The biggest lesson that I’ve learned is it is only the work matters. I spent much of the previous year getting to the core of what it means to do great work. What it looks like. How it leads. And how it is reflective of the larger call in our society to become more evolved and self-aware builders. In his book, Deep Work, Cal Newport expounds on the reality that much of our work is superficial. We’re only touching the surface when we limit ourselves to the instant gratification of email exchanges and Instagram posts as the “work.” When building ThePLUG, I knew that I wanted to orient the brand toward filling in a much needed service of ensuring that diverse voices in tech and innovation were being seen in a meaningful way. Thus, the platform and the email itself is not the significant part. It’s the digging, it’s the constant evaluation of delivery, it’s the search for opportunities and ancillary platforms we’ve wanted to share to help others expand their voices.
How Sherrell will gain momentum: I am vowing to be unapologetic of how valuable my work is. When you’re relatively young, female, and even Black, sometimes we diminish our value in the marketplace. I’ve definitely sat in meetings or on conference calls with shattered confidence, selling myself short, and leaving money on the table because I didn’t know how or have the confidence to ask for people to invest in what I was producing. Also, my goal is to foster better strategic partnerships this year. Readers of the ThePLUG will see much more collaboration in partnerships with other leading, Black media companies. We’ll also have vast opportunities for getting into the fold of the tech industry, participating in national events, and getting onboard with important incubator programs.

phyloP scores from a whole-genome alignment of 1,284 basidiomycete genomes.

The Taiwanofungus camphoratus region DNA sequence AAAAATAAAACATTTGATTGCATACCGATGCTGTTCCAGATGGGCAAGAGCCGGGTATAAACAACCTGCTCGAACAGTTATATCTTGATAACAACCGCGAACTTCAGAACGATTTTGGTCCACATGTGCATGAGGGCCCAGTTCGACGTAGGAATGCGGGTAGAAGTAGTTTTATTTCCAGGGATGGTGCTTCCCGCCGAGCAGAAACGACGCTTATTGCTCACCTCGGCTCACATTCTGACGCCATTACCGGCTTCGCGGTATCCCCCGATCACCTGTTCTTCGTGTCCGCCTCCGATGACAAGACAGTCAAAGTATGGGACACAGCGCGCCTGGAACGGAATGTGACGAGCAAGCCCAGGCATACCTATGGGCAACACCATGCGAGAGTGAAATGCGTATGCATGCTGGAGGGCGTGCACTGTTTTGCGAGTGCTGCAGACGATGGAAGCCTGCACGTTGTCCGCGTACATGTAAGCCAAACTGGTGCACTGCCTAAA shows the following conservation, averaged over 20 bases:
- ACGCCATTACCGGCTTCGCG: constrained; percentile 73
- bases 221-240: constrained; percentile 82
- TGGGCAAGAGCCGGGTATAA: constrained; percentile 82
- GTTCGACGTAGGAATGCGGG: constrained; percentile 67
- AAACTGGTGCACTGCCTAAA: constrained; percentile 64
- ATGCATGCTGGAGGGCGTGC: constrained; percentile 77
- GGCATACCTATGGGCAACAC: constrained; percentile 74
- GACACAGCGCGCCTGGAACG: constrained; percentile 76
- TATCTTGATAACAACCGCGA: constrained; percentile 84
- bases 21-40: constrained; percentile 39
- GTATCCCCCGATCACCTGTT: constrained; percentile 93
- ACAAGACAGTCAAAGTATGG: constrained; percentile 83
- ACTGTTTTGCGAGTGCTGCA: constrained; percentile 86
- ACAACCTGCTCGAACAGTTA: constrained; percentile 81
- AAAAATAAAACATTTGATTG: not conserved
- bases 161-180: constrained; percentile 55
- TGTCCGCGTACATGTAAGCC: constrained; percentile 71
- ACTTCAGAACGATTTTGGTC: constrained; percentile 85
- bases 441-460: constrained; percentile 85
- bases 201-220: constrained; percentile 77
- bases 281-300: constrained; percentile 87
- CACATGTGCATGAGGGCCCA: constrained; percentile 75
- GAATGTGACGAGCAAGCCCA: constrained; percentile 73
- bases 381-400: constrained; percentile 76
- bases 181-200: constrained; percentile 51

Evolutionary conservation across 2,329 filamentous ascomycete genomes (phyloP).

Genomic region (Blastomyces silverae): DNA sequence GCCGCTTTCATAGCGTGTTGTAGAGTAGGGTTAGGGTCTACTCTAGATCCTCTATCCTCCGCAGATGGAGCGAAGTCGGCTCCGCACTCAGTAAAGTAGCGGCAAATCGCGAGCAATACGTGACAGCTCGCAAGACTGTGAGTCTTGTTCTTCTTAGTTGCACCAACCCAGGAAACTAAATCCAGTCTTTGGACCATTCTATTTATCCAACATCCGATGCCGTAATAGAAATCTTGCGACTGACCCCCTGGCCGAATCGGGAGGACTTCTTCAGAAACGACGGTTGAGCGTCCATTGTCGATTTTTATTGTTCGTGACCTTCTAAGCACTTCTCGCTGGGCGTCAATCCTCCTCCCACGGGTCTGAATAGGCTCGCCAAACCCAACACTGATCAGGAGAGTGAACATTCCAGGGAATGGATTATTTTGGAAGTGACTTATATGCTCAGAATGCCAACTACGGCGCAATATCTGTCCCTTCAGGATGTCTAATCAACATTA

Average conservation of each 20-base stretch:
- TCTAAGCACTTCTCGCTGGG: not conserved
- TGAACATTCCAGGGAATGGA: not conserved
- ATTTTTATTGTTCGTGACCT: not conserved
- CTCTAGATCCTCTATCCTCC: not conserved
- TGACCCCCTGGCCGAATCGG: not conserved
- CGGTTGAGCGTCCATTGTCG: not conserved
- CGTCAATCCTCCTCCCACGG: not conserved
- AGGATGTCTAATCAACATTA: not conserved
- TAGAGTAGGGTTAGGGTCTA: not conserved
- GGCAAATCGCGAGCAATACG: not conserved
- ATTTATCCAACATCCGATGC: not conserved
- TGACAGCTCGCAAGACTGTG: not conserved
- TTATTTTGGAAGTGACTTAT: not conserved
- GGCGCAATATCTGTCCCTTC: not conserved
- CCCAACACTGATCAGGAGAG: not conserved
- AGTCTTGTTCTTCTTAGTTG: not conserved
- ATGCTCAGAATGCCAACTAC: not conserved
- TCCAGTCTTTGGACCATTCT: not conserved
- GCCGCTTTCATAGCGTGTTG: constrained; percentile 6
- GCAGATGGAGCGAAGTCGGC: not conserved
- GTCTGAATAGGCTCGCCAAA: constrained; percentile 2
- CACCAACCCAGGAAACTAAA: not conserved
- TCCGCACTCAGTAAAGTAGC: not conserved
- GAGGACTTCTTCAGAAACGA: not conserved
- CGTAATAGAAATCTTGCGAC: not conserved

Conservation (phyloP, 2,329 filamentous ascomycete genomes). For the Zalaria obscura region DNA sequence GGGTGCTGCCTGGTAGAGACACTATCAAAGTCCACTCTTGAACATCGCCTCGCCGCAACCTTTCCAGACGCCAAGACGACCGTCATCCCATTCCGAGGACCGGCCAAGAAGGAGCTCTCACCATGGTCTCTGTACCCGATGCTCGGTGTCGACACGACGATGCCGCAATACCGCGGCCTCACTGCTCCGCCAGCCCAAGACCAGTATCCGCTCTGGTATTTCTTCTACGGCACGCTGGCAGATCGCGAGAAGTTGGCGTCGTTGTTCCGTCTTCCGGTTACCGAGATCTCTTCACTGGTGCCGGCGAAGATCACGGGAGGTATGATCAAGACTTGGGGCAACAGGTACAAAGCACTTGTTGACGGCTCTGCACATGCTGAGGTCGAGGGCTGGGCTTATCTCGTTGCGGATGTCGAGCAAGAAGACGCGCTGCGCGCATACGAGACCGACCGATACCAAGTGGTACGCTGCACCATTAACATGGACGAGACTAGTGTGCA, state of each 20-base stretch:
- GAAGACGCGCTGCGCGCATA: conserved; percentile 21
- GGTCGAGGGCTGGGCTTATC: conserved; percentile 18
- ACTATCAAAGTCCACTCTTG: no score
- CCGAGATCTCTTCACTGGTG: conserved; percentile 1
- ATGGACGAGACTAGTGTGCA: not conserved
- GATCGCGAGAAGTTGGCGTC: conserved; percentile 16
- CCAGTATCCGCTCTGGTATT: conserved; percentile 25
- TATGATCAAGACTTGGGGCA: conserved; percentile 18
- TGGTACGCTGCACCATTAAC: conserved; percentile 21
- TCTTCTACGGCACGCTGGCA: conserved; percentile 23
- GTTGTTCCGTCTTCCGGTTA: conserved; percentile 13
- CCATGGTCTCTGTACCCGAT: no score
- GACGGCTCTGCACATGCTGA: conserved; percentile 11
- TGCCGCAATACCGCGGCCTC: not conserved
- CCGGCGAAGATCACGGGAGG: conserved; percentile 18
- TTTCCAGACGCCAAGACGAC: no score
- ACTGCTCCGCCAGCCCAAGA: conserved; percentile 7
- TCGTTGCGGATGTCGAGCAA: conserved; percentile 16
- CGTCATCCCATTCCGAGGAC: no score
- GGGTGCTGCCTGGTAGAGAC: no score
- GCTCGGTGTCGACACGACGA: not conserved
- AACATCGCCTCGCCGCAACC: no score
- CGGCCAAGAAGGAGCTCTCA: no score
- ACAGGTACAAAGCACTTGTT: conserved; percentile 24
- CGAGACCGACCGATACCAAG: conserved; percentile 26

3. Altrichia Lekay Cook (@allusionsbyalekay)
Entrepreneur, CEO of Allusions by A.Lekay Swimwear
The biggest lesson I learned in 2016 was to be okay with your success. As much as I’ve said “success is my only option,” and I’ve strived to be successful, at times I’ve felt bad for my accomplishments. In detail, I have never wanted to make anyone feel bad because seemingly I had accomplished great things, when/if they hadn’t. It was almost like I was trying to dim my light out of consideration for others perceiving me to “shine too much.” I’ve learned that people will try and make you feel bad for being great, and your job is to not let them. My intent has always been to rise and lift others. In 2016, I made my mind up to embrace the luminous glow that I was blessed with! This year, I plan to continue to surround myself with those who will lift me higher. Those who inspire, motivate, and celebrate me (and I will reciprocate). I also plan to hone in conventional fashion & design courses to help me perfect my craft.